At the dawn of the twentieth century, the phrase caveat emptor (let the buyer beware) was the primary means of consumer protection. Everyone has heard of the snake oil salesmen of that time, and that the original recipe for Coca-Cola contained cocaine. There were few, if any, government regulations on consumer products. In 1905, Upton Sinclair’s novel, The Jungle, exposed the horrific conditions in meat packing facilities. The resulting outrage by the public led Congress to pass the Wiley Pure Food and Drug Act of 1906, and then twenty years later, to create the Food & Drug Administration to inspect and regulate food safety.

On March 15, 1962, President John F. Kennedy raised questions again about public safety as a topic important to the country’s economy and national interest. In a joint address to Congress, Kennedy talked about a basic Consumer Bill of Rights in which he outlined four principles:

• The right to safety
• The right to be informed
• The right to choose
• The right to be heard

Part of his speech read:

Two-thirds of all spending in the economy is by consumers. But they are the only important group in the economy who are not effectively organized, whose views are often not heard.

Ever since legislation was enacted in 1872 to protect the consumer from frauds involving use of the U.S. mail, the Congress and Executive Branch have been increasingly aware of their responsibility to make certain that our Nation’s economy fairly and adequately serves consumers’ interests.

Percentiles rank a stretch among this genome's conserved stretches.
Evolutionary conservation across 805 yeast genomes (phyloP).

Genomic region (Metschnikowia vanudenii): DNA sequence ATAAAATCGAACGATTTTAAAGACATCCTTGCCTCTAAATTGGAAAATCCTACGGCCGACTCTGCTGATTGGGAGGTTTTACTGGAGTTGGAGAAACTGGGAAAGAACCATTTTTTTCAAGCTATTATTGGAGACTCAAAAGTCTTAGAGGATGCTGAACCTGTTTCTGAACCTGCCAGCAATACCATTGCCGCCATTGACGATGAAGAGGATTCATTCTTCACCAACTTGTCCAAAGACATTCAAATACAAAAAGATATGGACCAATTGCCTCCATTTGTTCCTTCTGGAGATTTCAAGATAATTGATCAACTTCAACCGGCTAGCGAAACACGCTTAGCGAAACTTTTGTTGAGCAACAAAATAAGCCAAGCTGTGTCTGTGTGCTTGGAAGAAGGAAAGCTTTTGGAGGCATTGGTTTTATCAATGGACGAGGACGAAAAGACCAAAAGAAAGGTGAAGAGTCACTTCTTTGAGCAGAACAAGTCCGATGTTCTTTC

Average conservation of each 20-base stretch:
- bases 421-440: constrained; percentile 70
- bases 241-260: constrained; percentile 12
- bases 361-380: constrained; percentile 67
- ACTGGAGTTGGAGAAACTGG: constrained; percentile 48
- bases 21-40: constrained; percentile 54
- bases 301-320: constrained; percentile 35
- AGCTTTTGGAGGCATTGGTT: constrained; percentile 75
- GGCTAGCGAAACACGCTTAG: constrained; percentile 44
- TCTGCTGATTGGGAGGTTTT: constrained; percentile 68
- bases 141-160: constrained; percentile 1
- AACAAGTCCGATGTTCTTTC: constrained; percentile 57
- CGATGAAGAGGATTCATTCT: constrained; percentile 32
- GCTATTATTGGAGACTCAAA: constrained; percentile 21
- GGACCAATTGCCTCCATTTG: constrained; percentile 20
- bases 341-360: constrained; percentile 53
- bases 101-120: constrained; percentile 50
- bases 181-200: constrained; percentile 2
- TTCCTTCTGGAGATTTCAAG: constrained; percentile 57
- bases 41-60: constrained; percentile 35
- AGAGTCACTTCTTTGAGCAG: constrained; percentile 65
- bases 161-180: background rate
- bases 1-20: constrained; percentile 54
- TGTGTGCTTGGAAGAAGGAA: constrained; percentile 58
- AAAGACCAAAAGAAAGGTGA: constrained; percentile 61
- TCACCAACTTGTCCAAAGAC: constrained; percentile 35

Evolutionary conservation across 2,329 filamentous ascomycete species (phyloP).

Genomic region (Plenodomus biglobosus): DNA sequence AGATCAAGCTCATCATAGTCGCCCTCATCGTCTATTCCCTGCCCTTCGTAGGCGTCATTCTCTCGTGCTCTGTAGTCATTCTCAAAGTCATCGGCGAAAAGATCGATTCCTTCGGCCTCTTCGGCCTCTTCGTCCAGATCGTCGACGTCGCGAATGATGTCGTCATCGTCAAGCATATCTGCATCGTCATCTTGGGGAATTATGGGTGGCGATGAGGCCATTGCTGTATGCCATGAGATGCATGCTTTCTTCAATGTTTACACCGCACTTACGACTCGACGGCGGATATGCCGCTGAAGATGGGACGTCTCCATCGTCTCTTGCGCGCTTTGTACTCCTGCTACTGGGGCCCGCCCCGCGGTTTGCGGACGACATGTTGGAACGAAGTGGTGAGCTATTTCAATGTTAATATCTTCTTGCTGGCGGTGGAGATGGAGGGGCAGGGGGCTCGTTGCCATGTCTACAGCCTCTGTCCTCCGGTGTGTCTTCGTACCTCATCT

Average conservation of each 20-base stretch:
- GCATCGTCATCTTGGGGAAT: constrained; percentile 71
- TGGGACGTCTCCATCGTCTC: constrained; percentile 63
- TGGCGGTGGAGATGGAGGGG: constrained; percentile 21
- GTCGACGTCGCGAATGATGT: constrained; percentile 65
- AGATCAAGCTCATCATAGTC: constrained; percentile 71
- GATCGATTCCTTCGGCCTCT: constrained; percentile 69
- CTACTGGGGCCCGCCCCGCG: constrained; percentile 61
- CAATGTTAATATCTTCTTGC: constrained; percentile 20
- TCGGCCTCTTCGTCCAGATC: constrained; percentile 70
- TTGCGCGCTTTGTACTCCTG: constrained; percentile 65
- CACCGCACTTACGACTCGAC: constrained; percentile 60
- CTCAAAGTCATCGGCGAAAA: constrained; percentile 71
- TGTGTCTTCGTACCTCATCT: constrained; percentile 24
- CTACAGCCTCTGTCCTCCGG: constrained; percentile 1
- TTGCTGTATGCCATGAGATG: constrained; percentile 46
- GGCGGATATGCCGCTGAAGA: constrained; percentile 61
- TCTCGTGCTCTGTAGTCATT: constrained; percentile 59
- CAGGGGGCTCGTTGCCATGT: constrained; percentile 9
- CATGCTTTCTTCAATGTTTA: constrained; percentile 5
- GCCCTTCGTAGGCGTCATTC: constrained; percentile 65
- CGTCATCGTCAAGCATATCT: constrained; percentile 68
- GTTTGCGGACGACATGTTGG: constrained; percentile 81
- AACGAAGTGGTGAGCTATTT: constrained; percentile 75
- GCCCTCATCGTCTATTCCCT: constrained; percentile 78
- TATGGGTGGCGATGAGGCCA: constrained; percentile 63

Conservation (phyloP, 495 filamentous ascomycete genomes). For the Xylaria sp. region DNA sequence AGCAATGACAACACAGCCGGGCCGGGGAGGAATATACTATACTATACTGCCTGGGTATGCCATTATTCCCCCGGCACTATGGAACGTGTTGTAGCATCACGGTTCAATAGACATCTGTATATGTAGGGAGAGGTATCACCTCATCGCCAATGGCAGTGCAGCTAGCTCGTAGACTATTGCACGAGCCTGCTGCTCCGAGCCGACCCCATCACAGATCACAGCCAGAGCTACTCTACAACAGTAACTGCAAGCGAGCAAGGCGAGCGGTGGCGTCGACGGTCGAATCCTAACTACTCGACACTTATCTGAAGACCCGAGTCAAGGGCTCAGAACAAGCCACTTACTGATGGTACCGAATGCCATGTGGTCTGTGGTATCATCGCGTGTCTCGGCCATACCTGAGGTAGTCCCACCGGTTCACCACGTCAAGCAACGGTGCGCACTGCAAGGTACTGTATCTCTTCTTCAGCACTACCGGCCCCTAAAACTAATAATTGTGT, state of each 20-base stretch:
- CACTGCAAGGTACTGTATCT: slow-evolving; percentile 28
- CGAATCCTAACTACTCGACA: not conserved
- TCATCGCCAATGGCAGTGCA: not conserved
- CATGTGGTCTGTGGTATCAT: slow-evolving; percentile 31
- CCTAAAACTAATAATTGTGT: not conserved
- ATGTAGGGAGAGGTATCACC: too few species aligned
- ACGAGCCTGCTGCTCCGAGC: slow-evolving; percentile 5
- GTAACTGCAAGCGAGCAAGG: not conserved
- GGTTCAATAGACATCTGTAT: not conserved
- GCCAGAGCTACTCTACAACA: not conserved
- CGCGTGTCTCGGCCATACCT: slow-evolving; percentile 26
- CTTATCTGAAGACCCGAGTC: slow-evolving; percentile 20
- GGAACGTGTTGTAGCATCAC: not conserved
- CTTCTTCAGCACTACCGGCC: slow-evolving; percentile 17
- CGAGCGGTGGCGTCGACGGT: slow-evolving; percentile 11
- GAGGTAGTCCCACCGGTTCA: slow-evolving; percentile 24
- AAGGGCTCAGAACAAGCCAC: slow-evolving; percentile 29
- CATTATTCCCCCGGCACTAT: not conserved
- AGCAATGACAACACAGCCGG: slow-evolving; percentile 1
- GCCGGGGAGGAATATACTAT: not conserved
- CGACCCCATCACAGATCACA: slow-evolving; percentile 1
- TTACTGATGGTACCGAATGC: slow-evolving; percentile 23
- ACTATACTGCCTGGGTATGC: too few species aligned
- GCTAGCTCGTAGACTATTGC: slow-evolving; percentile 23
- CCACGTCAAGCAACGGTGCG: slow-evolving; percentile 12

If consumers are offered inferior products, if prices are exorbitant, if drugs are unsafe or worthless, if the consumer is unable to choose on an informed basis, then his dollar is wasted, his health and safety may be threatened, and the national interest suffers.

Some of the legislation that arose from Kennedy’s notes to Congress was focused on the simple idea that government can further protect consumers by making more information available. Hence, the result was the beginning of accurate labeling requirements that we know as commonplace today. Subsequent bipartisan debate in Congress talked about needing drug companies to prove the efficacy of drug claims. Also mentioned as industries in which fraudulent claims were hurting consumers were the cosmetics industry, food (especially the inadequacy of meat factory inspections and the claims of dietary foods), and used cars. It’s hard to believe in our current environment that there were no laws prohibiting companies from including known carcinogenic ingredients in their consumer products prior to the 1960s. Congress also expressed concern about the lack of educational opportunities for consumers in the burgeoning TV industry, and looked to increase protections on competition and competitive pricing.

The roots of all the consumer protections we take for granted today can be traced to the boomer era of the 1960s and ’70s. That era’s legislation paved the way for further consumer protections that boomers remember, including seatbelts in cars. Then, as now, while the vast majority of Americans could agree on the principle of car safety, there was disagreement on how that could be achieved. Nonetheless, the data since the 1960s is clear that tens if not hundreds of thousands of lives have been saved since the laws requiring seatbelts were enacted. Likewise for food safety, and more.

Kennedy’s basic four principles can be seen in effect in today’s consumer protections from deceptive advertising, unfair business practices, fraud and unsafe products.

What do you recall of the days when there was little in the way of informative food labeling, wild advertising claims went unchecked, and cars did not have seatbelts, boomers?